Two items relevant to long COVID

One of the tricky issues in studying in long COVID is: how widely do researchers cast their net? Initial reports acknowledged that people who were hospitalized and in intensive care may take a while to get back on their feet. But the number of people who had SARS-CoV-2 infections and were NOT hospitalized, yet experienced lingering symptoms, may be greater. A recent report from the United Kingdom, published in PLOS Medicine, studied more than Read more

All your environmental chemicals belong in the exposome

Emory team wanted to develop a standard low-volume approach that would avoid multiple processing steps, which can lead to loss of material, variable recovery, and the potential for Read more

Signature of success for an HIV vaccine?

Efforts to produce a vaccine against HIV/AIDS have been sustained for more than a decade by a single, modest success: the RV144 clinical trial in Thailand, whose results were reported in 2009. Now Emory, Harvard and Case Western Reserve scientists have identified a gene activity signature that may explain why the vaccine regimen in the RV144 study was protective in some individuals, while other HIV vaccine studies were not successful. The researchers think that this signature, Read more

diversity

IMSD program nurtures young scientists

Guest post from Megan McCall, who works at Winship Cancer Institute. Thanks Megan!

On a Thursday afternoon this past semester, a diverse group of 50 students were listening to a lecture on the art of storytelling by Eladio Abreu, a lecturer in the Biology department. This was an unusual topic for these students, but they sat enrapt, not distracted by cell phones or laptops.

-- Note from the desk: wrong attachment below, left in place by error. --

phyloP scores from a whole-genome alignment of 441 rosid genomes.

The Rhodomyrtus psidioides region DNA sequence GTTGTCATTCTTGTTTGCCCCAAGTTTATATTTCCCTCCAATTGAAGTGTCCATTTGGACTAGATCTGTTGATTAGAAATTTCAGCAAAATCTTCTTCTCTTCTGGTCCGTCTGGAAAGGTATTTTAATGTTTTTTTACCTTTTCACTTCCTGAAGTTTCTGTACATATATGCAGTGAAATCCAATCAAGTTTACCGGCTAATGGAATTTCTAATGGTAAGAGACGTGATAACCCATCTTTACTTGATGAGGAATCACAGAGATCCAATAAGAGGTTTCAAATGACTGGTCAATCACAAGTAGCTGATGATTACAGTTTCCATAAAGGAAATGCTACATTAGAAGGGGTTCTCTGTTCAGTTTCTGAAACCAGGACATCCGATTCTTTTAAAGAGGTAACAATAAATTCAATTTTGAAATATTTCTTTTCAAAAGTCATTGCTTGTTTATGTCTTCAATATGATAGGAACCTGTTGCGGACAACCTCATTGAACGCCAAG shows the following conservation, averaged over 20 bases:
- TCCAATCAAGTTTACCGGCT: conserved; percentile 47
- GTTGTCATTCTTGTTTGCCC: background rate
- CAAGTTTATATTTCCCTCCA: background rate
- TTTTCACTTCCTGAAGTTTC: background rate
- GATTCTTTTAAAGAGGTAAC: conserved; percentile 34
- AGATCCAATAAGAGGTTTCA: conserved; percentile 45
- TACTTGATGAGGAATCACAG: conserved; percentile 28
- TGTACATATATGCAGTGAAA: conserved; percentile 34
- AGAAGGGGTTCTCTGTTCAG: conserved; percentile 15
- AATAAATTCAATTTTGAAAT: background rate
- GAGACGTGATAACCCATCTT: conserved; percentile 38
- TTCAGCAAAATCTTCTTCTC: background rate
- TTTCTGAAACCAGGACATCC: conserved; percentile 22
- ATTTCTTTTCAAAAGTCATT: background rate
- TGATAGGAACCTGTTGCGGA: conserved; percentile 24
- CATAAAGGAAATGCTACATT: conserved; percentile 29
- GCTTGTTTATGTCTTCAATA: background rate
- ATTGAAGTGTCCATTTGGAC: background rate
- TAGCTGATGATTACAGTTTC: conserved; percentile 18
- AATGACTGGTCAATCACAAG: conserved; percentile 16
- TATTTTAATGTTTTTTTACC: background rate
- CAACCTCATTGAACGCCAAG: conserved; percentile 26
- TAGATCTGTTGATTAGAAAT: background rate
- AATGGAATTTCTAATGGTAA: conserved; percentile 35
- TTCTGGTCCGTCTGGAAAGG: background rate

Eladio Abreu, PhD

The weekly seminar was part of the Emory Initiative to Maximize Student Development (IMSD) program, aimed at the professional development of undergraduate and graduate students in STEM fields. What sets this program apart is its commitment to increase diversity in the biological, biomedical and behavioral sciences by nurturing students who may be underrepresented in these fields. IMSD’s associate director Amanda James says the program includes some of Emory’s strongest students.

The two-year, NIH-funded research program has three main goals: preparing undergraduate students for doctoral programs in STEM fields, nurturing graduate students during their matriculation into Emory’s Ph.D. programs and increasing diversity through mentoring. They accomplish these goals by connecting undergraduates and graduates through mentorship, seminars, and career coaching, says Keith Wilkinson, IMSD director and vice-chair of the Department of Biochemistry.

(from left) Lina Jowhar, Max Cornely, Chayla Vazquez, and Jamie Guillen at an Initiative to Maximize Student development meeting.

This meeting included updates from students on their summer research plans. Answers ranged from epidemiology research with a children’s hospital in Philadelphia, to influenza research at Johns Hopkins. In addition to weekly seminars, IMSD offers classes aimed at increasing success post-graduation, workshops for career development, and pathways to funded research, a rare commodity for undergraduates. Students who can’t do funded research may use resources that IMSD offers to find other opportunities.

Lina Jowhar is an undergraduate who started the program in her third year at Emory. She is engaged in research on cystic fibrosis, a genetic disorder of the lungs, and she values the weekly meetings, particularly Abreu’s lecture on the art of storytelling. “I love his interactive teaching style,” she says. “He was comfortable letting us know that he changed the examples in his PowerPoint to include Biggie and Tupac which showed me how important it is to connect with your audience.” Read more

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